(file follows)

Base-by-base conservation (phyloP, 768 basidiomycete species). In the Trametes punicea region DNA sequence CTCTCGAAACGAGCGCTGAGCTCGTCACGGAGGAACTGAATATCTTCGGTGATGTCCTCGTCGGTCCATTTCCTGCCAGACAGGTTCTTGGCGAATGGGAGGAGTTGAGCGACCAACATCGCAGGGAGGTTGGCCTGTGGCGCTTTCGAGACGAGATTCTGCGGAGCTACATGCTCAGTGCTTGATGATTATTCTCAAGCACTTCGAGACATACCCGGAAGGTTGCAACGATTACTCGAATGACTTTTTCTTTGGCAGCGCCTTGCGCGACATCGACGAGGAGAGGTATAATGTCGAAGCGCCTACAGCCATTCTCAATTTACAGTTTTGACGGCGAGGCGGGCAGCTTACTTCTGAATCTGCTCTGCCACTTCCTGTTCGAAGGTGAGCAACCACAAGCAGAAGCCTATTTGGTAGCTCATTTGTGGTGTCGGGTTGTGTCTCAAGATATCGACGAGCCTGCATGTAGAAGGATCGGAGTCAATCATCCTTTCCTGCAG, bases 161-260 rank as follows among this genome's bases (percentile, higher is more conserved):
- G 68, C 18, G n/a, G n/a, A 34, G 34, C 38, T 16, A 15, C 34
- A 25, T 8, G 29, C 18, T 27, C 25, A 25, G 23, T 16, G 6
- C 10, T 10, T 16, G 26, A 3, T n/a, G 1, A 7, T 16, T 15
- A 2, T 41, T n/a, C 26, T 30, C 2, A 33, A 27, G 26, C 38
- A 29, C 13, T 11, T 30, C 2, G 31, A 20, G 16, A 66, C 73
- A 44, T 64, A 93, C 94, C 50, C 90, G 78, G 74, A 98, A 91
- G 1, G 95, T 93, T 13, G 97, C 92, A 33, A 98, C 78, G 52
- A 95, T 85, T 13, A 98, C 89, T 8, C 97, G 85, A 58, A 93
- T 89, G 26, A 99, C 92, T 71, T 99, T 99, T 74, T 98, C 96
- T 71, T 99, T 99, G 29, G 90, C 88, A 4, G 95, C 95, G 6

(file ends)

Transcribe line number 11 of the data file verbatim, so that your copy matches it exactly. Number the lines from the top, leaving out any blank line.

- T 71, T 99, T 99, G 29, G 90, C 88, A 4, G 95, C 95, G 6